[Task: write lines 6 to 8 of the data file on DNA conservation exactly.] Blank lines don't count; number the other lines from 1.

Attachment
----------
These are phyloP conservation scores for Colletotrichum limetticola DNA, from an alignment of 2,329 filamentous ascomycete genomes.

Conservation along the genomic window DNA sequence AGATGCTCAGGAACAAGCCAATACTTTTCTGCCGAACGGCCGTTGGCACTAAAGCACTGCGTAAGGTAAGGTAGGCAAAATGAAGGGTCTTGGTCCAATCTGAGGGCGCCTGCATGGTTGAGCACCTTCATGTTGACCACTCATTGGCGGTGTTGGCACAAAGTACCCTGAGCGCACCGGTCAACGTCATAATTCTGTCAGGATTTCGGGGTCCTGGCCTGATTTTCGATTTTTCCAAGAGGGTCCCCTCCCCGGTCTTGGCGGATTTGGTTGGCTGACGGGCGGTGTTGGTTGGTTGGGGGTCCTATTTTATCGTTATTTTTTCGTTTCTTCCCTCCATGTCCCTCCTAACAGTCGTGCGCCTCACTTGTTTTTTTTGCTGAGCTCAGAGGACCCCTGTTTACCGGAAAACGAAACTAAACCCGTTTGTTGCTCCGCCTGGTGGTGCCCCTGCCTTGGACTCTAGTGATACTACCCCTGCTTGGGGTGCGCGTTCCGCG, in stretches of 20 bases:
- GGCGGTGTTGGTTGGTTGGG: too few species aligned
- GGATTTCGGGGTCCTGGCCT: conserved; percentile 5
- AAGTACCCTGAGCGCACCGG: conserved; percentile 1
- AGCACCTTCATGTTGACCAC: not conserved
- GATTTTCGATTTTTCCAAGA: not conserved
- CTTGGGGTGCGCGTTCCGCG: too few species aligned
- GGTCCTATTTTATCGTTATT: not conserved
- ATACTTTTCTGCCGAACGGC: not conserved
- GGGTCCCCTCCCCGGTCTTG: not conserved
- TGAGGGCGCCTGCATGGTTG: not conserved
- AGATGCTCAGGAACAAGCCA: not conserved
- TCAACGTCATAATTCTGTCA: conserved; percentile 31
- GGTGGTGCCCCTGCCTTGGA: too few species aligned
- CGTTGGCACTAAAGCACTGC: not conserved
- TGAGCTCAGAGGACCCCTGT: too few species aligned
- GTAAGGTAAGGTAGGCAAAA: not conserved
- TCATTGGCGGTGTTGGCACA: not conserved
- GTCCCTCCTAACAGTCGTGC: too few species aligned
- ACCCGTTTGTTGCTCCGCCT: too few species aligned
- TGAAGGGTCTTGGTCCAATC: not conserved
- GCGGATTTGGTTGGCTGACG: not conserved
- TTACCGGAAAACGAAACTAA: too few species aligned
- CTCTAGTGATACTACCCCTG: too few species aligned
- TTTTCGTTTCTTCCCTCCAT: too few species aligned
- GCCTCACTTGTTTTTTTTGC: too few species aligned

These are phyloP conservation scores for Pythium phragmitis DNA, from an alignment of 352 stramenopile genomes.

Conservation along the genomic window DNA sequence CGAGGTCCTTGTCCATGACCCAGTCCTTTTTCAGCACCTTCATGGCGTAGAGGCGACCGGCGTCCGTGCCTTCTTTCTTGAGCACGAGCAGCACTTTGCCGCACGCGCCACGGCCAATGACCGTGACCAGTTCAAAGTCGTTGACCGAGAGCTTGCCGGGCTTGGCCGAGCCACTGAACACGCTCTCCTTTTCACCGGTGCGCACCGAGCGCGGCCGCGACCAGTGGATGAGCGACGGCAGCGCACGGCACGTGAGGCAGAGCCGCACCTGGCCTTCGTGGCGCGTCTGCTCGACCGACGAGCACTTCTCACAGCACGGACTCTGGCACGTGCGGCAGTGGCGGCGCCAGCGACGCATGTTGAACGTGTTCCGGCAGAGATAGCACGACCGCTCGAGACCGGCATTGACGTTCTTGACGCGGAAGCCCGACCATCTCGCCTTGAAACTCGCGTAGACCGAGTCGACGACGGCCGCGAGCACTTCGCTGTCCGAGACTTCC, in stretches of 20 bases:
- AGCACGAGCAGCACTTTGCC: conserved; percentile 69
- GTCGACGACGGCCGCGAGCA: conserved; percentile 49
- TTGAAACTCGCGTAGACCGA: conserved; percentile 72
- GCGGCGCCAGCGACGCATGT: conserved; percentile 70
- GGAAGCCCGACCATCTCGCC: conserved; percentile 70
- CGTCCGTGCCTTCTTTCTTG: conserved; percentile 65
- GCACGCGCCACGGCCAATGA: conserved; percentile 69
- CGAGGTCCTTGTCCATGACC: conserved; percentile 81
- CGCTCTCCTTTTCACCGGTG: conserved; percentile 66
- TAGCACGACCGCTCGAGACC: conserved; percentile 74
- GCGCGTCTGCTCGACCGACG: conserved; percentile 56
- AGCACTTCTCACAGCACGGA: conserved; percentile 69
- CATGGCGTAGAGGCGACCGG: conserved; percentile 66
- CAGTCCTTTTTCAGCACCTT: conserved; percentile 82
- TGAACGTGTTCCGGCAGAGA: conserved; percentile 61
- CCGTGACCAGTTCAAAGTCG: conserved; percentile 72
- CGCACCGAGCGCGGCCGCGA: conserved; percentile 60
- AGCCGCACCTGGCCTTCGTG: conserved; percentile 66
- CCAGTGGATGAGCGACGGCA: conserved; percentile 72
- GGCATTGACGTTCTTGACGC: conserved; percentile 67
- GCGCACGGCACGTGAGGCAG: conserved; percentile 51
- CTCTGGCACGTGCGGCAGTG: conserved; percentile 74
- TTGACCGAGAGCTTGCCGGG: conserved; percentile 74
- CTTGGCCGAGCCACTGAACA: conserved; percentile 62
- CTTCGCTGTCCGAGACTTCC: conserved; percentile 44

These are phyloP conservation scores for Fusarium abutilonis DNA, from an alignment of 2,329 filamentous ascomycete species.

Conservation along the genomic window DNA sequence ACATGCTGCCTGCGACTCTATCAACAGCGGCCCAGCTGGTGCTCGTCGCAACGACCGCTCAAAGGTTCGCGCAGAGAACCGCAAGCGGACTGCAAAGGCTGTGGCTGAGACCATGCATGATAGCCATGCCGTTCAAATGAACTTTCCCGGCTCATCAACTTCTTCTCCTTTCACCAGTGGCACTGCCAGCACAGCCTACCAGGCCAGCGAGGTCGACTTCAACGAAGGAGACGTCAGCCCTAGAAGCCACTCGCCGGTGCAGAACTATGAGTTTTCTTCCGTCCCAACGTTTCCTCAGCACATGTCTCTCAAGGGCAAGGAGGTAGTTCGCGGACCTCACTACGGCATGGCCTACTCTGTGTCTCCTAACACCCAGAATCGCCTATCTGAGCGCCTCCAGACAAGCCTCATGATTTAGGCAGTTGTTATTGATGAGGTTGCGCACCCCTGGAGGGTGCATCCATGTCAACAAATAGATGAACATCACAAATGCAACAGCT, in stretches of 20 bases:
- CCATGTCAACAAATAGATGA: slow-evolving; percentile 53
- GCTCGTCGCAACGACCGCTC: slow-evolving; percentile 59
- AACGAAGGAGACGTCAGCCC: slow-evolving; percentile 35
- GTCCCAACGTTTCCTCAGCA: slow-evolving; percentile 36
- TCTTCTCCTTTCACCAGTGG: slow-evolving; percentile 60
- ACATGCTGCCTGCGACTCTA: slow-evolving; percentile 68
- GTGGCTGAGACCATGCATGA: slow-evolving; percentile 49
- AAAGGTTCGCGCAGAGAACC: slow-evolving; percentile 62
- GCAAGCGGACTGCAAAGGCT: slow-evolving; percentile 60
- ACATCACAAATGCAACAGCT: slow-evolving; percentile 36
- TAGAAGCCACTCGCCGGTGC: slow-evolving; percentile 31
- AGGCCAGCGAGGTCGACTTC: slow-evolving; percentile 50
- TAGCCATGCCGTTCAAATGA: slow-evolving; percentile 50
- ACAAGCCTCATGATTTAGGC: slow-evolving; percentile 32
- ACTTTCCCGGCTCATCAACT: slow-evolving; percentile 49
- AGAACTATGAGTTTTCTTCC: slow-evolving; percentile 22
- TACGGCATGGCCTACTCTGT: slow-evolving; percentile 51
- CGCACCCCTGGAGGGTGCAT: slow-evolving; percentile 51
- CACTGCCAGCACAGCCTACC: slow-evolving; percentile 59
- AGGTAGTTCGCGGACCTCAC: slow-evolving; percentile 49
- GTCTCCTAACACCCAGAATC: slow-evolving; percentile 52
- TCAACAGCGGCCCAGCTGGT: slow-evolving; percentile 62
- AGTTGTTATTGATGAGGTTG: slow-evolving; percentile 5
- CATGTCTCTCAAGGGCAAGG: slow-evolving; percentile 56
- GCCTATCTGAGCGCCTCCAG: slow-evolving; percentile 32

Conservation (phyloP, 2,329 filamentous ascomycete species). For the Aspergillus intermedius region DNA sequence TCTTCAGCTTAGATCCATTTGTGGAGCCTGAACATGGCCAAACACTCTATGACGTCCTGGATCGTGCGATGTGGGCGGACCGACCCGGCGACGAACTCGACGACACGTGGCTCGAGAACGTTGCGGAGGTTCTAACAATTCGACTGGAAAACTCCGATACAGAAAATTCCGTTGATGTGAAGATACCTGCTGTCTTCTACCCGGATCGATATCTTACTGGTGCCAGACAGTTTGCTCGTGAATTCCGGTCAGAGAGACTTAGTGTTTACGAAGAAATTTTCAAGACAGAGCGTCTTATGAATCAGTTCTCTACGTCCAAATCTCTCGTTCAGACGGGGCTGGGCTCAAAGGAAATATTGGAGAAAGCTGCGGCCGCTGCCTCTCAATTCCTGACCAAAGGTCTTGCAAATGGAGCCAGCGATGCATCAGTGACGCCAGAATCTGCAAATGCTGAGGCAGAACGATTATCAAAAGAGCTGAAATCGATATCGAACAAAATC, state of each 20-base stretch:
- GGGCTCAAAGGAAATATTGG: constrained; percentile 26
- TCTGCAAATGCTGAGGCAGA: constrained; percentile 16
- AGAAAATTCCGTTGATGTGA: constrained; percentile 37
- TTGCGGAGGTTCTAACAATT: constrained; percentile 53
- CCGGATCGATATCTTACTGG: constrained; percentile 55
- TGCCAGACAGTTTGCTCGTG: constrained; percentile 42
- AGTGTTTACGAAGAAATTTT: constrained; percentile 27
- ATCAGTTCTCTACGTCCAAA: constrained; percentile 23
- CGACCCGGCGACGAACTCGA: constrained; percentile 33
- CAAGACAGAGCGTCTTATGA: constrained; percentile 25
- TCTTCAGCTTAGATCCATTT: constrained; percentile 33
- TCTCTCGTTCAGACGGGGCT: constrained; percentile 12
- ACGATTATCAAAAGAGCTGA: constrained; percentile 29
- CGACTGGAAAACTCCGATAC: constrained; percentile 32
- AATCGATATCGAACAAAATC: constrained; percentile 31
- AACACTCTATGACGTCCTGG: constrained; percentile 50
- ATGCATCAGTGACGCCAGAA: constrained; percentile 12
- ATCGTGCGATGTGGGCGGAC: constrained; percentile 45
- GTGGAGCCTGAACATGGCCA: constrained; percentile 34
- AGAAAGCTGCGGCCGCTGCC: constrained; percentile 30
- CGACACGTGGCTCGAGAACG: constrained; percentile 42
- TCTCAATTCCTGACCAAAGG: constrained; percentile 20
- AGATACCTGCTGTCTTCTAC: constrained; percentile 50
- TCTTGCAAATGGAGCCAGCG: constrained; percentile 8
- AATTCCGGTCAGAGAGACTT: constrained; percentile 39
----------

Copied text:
- AGCACCTTCATGTTGACCAC: not conserved
- GATTTTCGATTTTTCCAAGA: not conserved
- CTTGGGGTGCGCGTTCCGCG: too few species aligned